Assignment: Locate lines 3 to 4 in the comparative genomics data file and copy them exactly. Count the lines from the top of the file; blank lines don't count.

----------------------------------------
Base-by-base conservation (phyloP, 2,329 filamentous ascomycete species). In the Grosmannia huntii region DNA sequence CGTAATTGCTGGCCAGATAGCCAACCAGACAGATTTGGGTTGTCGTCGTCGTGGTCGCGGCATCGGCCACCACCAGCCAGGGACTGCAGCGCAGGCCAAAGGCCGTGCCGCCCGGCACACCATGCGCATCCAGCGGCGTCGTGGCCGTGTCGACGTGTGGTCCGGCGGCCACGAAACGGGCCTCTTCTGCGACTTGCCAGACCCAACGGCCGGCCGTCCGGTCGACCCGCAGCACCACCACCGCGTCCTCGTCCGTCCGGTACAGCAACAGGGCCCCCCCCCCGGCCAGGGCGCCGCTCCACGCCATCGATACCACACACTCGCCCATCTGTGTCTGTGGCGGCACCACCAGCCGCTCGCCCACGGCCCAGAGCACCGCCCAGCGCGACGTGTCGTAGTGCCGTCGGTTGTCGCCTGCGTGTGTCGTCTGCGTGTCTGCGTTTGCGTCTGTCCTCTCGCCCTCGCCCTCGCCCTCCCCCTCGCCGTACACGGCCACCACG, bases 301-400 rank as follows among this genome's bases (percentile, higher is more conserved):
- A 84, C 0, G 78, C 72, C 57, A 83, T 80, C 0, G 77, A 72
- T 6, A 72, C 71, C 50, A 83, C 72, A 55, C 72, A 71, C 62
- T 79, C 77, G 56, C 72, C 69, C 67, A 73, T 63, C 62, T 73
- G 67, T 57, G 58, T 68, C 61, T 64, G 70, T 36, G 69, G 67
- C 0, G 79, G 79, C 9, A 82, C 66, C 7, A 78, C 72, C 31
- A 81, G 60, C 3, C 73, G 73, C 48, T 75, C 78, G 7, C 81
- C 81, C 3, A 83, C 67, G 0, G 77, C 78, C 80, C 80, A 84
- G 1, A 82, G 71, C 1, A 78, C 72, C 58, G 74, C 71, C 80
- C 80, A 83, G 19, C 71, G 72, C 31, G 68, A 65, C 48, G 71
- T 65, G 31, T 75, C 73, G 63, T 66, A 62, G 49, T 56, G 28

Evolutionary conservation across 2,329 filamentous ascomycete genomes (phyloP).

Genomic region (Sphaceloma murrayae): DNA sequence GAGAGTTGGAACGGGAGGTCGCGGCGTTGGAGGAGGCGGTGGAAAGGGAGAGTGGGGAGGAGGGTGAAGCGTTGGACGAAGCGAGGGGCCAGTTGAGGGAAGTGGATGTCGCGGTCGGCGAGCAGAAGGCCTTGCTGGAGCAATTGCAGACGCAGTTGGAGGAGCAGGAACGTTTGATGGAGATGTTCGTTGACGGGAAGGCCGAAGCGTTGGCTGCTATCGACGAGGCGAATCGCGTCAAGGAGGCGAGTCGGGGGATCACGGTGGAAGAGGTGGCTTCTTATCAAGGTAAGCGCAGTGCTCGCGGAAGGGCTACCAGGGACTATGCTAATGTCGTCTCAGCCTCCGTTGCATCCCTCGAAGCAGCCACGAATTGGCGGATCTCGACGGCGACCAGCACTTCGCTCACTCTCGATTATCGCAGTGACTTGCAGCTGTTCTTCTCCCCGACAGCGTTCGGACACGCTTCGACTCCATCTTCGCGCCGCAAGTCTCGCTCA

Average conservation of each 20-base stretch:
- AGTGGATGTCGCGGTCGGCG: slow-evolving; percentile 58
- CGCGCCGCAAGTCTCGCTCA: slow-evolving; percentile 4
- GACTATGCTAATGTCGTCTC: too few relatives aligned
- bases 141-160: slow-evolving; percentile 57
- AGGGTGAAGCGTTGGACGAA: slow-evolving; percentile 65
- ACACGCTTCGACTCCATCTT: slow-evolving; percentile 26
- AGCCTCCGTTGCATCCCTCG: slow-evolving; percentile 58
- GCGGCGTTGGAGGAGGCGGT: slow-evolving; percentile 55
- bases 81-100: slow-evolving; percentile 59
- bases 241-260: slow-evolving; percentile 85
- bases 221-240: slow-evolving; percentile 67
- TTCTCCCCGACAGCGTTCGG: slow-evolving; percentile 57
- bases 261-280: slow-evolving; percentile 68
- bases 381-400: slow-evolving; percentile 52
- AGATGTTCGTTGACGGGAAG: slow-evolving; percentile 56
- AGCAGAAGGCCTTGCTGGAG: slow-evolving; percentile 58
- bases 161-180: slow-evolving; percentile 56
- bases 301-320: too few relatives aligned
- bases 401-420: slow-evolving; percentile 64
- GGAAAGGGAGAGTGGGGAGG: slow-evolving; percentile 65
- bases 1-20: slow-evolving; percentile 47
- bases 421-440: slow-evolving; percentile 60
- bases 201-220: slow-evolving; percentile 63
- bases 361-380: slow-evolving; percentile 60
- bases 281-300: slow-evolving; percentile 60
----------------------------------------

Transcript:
- T 6, A 72, C 71, C 50, A 83, C 72, A 55, C 72, A 71, C 62
- T 79, C 77, G 56, C 72, C 69, C 67, A 73, T 63, C 62, T 73